Having purpose and passion in your life transforms you psychologically and emotionally- but it needs to be Your purpose, Your passion. Not someone else’s hand me down purpose, that like a first child who gets all the attention when you get none, is a distraction from being in the moment. So for a person with a substance use disorder, whose purpose in life has been getting the next fix or the next joint, bottle or pill, it may feel empty to be without that driven passion.
That’s why it’s important to create space for insight and delight, for pure enjoyment and creativity, for exploration of that primal urge from the mind of a five year old: what do you want to do when you grow up? In Empatharian Circles, space and time is alloted in the group for exploration, using methods to access the subconscious and unconscious mind. Done safely, with a journal and coloring pencils, no one needs to share, but feedback from others can sometimes spark a flame of recognition, something we hadn’t seen until someone saw it with kindness and empathy, without judgement, just seeking.
And we are seeking that inner joy, wisdom and heart connection that puts us in the Zone. The Zone where we are perfectly in sync with ourselves, body, mind and spirit expressed jubilantly! We are connected to ourselves and all of life, and allow wellness to be our realization of this purpose.
And the results with having a true authentic purpose are more than emotional and psychological. Yes, there are real physical benefits as well, that have been corroborated with research studies done all over the world. Having a strong sense of purpose you will:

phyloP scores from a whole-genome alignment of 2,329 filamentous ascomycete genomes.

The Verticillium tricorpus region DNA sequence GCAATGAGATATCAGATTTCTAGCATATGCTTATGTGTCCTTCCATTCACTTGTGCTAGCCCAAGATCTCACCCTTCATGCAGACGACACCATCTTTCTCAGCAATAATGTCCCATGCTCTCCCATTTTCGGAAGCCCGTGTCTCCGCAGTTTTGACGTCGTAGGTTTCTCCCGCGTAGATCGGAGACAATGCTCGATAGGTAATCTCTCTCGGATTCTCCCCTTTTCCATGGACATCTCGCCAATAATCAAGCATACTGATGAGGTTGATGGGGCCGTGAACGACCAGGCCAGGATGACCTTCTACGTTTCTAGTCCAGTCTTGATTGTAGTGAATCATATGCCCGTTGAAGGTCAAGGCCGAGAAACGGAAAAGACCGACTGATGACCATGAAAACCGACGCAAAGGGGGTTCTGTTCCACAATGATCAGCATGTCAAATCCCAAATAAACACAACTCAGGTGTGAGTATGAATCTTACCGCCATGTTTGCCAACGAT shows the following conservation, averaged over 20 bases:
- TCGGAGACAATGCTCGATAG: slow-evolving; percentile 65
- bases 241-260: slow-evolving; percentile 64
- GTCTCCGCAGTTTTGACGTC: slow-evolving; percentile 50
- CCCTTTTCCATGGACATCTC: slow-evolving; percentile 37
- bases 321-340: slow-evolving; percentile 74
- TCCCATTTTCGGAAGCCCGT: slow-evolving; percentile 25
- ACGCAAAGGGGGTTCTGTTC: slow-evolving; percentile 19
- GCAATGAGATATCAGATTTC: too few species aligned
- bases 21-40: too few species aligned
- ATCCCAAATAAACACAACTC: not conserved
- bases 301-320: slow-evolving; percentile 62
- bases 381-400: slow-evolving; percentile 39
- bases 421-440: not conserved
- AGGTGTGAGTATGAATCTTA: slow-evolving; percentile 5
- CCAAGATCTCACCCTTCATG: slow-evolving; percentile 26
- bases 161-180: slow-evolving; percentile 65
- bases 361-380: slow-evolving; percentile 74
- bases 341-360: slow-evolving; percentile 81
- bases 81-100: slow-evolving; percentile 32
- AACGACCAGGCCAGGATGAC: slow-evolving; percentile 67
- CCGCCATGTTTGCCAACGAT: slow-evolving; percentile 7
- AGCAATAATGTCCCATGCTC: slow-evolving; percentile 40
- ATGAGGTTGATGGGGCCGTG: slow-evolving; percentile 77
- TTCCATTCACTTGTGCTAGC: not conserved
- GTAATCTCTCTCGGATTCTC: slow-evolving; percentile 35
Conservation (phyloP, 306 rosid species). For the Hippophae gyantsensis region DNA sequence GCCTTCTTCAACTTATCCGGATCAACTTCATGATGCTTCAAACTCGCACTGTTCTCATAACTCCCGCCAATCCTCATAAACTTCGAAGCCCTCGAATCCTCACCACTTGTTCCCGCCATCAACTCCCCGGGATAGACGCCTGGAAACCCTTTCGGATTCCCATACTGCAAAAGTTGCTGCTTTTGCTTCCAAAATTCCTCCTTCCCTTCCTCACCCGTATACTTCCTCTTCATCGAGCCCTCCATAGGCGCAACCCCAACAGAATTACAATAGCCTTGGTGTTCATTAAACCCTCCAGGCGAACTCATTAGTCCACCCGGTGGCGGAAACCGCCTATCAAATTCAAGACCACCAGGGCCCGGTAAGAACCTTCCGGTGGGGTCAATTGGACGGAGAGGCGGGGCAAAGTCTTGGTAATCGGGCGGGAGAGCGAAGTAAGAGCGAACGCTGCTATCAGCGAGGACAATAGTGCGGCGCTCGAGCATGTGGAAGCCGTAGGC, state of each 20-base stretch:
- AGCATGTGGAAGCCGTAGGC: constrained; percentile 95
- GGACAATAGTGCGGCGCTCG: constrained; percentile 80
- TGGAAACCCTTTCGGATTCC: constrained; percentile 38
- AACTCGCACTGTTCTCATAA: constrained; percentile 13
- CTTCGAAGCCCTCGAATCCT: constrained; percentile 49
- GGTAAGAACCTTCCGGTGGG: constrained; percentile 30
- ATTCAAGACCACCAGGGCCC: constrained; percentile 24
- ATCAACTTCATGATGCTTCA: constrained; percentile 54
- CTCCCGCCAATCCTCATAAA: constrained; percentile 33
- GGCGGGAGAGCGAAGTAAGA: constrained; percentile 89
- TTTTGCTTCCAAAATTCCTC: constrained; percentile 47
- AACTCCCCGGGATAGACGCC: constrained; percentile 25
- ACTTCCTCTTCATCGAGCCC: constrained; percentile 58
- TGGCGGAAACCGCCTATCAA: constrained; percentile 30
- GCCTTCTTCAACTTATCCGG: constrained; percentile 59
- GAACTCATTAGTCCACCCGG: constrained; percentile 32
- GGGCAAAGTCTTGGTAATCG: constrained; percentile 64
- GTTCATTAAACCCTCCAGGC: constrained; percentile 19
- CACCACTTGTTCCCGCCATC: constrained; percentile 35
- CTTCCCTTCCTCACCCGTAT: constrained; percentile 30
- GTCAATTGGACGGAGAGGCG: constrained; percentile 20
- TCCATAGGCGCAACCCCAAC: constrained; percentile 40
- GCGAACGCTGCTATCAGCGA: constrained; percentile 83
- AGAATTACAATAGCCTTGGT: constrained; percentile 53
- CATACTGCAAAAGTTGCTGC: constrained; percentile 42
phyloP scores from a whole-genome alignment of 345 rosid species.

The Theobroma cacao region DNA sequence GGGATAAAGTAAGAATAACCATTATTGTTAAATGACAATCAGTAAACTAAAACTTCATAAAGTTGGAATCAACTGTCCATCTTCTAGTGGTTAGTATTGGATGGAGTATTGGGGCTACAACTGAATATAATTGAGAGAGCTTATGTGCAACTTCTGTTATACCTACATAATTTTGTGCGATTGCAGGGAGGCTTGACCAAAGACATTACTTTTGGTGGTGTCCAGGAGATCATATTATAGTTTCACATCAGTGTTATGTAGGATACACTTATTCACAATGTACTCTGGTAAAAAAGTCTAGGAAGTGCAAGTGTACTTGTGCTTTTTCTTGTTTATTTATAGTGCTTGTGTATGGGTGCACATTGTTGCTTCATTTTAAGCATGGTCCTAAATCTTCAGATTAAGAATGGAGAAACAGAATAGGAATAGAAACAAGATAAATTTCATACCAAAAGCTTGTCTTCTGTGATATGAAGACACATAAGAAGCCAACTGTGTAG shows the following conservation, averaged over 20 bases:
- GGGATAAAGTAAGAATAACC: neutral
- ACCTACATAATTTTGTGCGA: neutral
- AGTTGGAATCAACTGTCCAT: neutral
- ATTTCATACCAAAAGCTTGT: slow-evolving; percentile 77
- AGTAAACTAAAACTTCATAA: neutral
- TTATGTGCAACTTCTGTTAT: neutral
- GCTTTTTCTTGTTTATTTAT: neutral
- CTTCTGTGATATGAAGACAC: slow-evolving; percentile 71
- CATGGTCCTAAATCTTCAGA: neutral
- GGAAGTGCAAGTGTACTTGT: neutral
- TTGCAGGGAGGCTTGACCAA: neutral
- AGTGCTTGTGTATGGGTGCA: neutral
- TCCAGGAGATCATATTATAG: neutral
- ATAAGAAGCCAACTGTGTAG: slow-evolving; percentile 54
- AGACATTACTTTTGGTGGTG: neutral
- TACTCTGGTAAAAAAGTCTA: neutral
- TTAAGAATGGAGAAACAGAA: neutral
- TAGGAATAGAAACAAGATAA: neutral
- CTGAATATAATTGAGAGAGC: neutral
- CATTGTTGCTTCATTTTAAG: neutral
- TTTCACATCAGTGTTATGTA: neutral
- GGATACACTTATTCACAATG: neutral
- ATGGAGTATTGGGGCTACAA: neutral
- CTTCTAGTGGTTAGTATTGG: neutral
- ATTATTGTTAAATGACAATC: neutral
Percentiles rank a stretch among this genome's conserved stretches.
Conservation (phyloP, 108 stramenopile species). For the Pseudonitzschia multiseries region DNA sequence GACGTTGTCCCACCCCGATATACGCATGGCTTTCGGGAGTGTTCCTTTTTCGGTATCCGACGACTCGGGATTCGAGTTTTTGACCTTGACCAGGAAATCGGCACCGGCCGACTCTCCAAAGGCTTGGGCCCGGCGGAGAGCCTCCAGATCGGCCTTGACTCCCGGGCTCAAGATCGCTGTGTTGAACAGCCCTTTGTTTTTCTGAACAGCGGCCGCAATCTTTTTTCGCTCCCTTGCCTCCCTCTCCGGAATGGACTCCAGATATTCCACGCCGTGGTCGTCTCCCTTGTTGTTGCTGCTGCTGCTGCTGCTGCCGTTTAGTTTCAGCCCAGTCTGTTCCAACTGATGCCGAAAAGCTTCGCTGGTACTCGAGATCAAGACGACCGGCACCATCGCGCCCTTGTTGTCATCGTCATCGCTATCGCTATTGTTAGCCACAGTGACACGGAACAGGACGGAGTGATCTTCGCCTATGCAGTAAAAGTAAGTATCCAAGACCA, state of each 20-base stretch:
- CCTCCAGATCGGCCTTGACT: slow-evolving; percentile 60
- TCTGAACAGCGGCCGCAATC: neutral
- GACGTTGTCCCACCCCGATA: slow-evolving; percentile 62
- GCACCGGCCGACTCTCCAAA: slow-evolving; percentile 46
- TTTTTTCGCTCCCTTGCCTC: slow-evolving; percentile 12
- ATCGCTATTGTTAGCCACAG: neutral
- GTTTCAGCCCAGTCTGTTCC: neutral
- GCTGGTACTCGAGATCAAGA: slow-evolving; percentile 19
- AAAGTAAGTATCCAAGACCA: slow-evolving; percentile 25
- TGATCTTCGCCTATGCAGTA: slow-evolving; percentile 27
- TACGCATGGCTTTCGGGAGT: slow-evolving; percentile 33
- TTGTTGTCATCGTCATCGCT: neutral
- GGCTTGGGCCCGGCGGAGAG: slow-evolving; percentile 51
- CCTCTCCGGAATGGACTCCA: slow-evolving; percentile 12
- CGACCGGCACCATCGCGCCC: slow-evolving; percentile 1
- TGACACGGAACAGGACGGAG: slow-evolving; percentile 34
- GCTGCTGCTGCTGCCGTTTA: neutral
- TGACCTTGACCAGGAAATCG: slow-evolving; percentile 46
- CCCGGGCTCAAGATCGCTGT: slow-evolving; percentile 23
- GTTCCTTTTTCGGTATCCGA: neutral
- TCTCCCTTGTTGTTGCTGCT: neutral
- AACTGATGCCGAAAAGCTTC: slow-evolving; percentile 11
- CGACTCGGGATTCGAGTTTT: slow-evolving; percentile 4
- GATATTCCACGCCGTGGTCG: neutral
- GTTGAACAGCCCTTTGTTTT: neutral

- Live longer. A 2009 study of over 73,000 Japanese men and women found that those who had a strong connection to their sense of purpose (which they call ikigai) tended to live longer than those who didn’t. Additionally, in his study of “Blue Zones” (communities in the world in which people are more likely to live past 100), Dan Buettner identified the factors that most centenarians share, one of them being a strong sense of purpose. In 2014, researchers used data that tracked adults over 14 years and found that “having a purpose in life appears to widely buffer against mortality risk across the adult years.
- Protect against heart disease. Another study in 2008 found that a lower level of purpose in Japanese men was associated with earlier death and cardiovascular disease. More research in this area showed that “purpose is a possible protective factor against near-future myocardial infarction among those with coronary heart disease.”
- Prevent Alzheimer’s disease. In studies of thousands of elderly subjects, Dr. Patricia Boyle, a neuropsychologist at the Rush Alzheimer’s Disease Center in Chicago, found that people with a low sense of life purpose were 2.4 times more likely to get Alzheimer’s disease than those with a strong purpose. Further, people with purpose were less likely to develop impairments in daily living and mobility disabilities.
- Handle pain better. Purpose can also positively affect pain management—a study in The Journal of Pain found that women with a stronger sense of purpose were better able to withstand heat and cold stimuli applied to their skin. – https://www.takingcharge.csh.umn.edu/why-life-purpose-important, B.Meltzer, Ph.D., R.N., M.J. Skinner, Ph.D., R.N.
- In Short, having a strong sense of purpose is an innoculation against life’s ups and downs, and for a person with substance use disorder, this is major. With time and practice, when you’ve developed and honed in on that strong passion- a new resilience emerges which becomes a support for the community around you, as well as you.
Empatharian Movement for Peace has a purpose in its title: Peace. It’s about peace-building personally and worldwide universally, inner and outer. Through empathy and empathic connections with people around the world, our purpose is to create a world community of Empatharians, doing the practice, participating in circles, no one lonely or left out. Can you dig it? In your heart of hearts what is your purpose!?